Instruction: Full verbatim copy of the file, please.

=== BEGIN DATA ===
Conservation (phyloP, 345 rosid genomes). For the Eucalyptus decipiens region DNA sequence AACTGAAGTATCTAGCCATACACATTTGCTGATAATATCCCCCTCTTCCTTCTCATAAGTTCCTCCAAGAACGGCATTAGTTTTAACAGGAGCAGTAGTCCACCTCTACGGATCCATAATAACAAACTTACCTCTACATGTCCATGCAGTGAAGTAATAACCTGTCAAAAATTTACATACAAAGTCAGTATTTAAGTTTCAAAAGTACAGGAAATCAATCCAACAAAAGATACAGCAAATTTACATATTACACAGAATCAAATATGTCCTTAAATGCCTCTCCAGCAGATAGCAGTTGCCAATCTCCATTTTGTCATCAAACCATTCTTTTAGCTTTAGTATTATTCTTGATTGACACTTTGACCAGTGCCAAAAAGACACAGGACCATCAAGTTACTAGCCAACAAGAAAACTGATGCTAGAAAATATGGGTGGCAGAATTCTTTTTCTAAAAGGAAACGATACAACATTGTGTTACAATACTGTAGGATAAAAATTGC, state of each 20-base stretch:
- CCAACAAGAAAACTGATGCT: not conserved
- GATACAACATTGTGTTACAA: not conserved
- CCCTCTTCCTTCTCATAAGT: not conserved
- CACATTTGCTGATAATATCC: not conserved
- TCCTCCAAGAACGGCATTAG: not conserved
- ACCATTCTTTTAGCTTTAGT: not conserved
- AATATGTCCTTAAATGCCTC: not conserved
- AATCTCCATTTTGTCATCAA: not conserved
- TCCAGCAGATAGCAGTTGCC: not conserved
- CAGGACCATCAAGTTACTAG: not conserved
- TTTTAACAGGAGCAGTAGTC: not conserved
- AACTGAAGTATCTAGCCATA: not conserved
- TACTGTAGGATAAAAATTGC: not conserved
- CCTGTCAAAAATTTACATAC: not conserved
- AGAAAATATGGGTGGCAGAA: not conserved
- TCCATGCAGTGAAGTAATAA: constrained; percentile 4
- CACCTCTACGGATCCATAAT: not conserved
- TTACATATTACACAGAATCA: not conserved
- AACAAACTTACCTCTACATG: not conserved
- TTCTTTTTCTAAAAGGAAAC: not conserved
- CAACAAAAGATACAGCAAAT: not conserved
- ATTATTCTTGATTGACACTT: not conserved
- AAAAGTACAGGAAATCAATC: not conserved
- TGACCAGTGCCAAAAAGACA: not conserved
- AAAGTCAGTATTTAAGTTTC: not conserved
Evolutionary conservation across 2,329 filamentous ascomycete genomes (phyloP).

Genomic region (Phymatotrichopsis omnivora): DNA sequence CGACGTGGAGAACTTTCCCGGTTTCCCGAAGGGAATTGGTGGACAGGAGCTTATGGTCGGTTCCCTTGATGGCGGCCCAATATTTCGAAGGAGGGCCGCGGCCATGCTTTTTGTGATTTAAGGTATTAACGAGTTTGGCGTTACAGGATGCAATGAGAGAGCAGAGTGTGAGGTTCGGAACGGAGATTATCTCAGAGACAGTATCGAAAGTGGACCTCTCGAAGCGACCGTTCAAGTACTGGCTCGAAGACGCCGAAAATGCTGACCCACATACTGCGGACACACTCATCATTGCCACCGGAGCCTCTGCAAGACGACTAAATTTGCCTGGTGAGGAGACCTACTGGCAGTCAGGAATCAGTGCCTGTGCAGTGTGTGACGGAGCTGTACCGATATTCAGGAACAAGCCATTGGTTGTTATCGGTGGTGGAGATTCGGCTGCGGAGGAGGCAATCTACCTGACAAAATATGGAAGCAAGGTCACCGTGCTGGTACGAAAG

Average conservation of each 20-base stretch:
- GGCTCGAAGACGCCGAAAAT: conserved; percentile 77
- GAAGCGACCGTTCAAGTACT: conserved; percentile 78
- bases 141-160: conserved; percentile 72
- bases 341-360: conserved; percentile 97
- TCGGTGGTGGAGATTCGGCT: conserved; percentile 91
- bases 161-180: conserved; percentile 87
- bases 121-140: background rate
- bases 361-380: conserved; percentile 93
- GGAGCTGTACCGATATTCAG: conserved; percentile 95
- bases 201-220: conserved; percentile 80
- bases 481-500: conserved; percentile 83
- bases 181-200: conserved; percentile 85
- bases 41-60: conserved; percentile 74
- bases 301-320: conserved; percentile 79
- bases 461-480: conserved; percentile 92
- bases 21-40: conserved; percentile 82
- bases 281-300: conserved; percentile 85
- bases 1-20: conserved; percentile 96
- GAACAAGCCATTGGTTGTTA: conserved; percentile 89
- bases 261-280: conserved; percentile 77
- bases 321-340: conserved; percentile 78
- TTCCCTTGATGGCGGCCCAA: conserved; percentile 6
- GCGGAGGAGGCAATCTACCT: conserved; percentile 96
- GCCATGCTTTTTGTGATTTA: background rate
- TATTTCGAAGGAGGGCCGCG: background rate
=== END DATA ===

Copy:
Conservation (phyloP, 345 rosid genomes). For the Eucalyptus decipiens region DNA sequence AACTGAAGTATCTAGCCATACACATTTGCTGATAATATCCCCCTCTTCCTTCTCATAAGTTCCTCCAAGAACGGCATTAGTTTTAACAGGAGCAGTAGTCCACCTCTACGGATCCATAATAACAAACTTACCTCTACATGTCCATGCAGTGAAGTAATAACCTGTCAAAAATTTACATACAAAGTCAGTATTTAAGTTTCAAAAGTACAGGAAATCAATCCAACAAAAGATACAGCAAATTTACATATTACACAGAATCAAATATGTCCTTAAATGCCTCTCCAGCAGATAGCAGTTGCCAATCTCCATTTTGTCATCAAACCATTCTTTTAGCTTTAGTATTATTCTTGATTGACACTTTGACCAGTGCCAAAAAGACACAGGACCATCAAGTTACTAGCCAACAAGAAAACTGATGCTAGAAAATATGGGTGGCAGAATTCTTTTTCTAAAAGGAAACGATACAACATTGTGTTACAATACTGTAGGATAAAAATTGC, state of each 20-base stretch:
- CCAACAAGAAAACTGATGCT: not conserved
- GATACAACATTGTGTTACAA: not conserved
- CCCTCTTCCTTCTCATAAGT: not conserved
- CACATTTGCTGATAATATCC: not conserved
- TCCTCCAAGAACGGCATTAG: not conserved
- ACCATTCTTTTAGCTTTAGT: not conserved
- AATATGTCCTTAAATGCCTC: not conserved
- AATCTCCATTTTGTCATCAA: not conserved
- TCCAGCAGATAGCAGTTGCC: not conserved
- CAGGACCATCAAGTTACTAG: not conserved
- TTTTAACAGGAGCAGTAGTC: not conserved
- AACTGAAGTATCTAGCCATA: not conserved
- TACTGTAGGATAAAAATTGC: not conserved
- CCTGTCAAAAATTTACATAC: not conserved
- AGAAAATATGGGTGGCAGAA: not conserved
- TCCATGCAGTGAAGTAATAA: constrained; percentile 4
- CACCTCTACGGATCCATAAT: not conserved
- TTACATATTACACAGAATCA: not conserved
- AACAAACTTACCTCTACATG: not conserved
- TTCTTTTTCTAAAAGGAAAC: not conserved
- CAACAAAAGATACAGCAAAT: not conserved
- ATTATTCTTGATTGACACTT: not conserved
- AAAAGTACAGGAAATCAATC: not conserved
- TGACCAGTGCCAAAAAGACA: not conserved
- AAAGTCAGTATTTAAGTTTC: not conserved
Evolutionary conservation across 2,329 filamentous ascomycete genomes (phyloP).

Genomic region (Phymatotrichopsis omnivora): DNA sequence CGACGTGGAGAACTTTCCCGGTTTCCCGAAGGGAATTGGTGGACAGGAGCTTATGGTCGGTTCCCTTGATGGCGGCCCAATATTTCGAAGGAGGGCCGCGGCCATGCTTTTTGTGATTTAAGGTATTAACGAGTTTGGCGTTACAGGATGCAATGAGAGAGCAGAGTGTGAGGTTCGGAACGGAGATTATCTCAGAGACAGTATCGAAAGTGGACCTCTCGAAGCGACCGTTCAAGTACTGGCTCGAAGACGCCGAAAATGCTGACCCACATACTGCGGACACACTCATCATTGCCACCGGAGCCTCTGCAAGACGACTAAATTTGCCTGGTGAGGAGACCTACTGGCAGTCAGGAATCAGTGCCTGTGCAGTGTGTGACGGAGCTGTACCGATATTCAGGAACAAGCCATTGGTTGTTATCGGTGGTGGAGATTCGGCTGCGGAGGAGGCAATCTACCTGACAAAATATGGAAGCAAGGTCACCGTGCTGGTACGAAAG

Average conservation of each 20-base stretch:
- GGCTCGAAGACGCCGAAAAT: conserved; percentile 77
- GAAGCGACCGTTCAAGTACT: conserved; percentile 78
- bases 141-160: conserved; percentile 72
- bases 341-360: conserved; percentile 97
- TCGGTGGTGGAGATTCGGCT: conserved; percentile 91
- bases 161-180: conserved; percentile 87
- bases 121-140: background rate
- bases 361-380: conserved; percentile 93
- GGAGCTGTACCGATATTCAG: conserved; percentile 95
- bases 201-220: conserved; percentile 80
- bases 481-500: conserved; percentile 83
- bases 181-200: conserved; percentile 85
- bases 41-60: conserved; percentile 74
- bases 301-320: conserved; percentile 79
- bases 461-480: conserved; percentile 92
- bases 21-40: conserved; percentile 82
- bases 281-300: conserved; percentile 85
- bases 1-20: conserved; percentile 96
- GAACAAGCCATTGGTTGTTA: conserved; percentile 89
- bases 261-280: conserved; percentile 77
- bases 321-340: conserved; percentile 78
- TTCCCTTGATGGCGGCCCAA: conserved; percentile 6
- GCGGAGGAGGCAATCTACCT: conserved; percentile 96
- GCCATGCTTTTTGTGATTTA: background rate
- TATTTCGAAGGAGGGCCGCG: background rate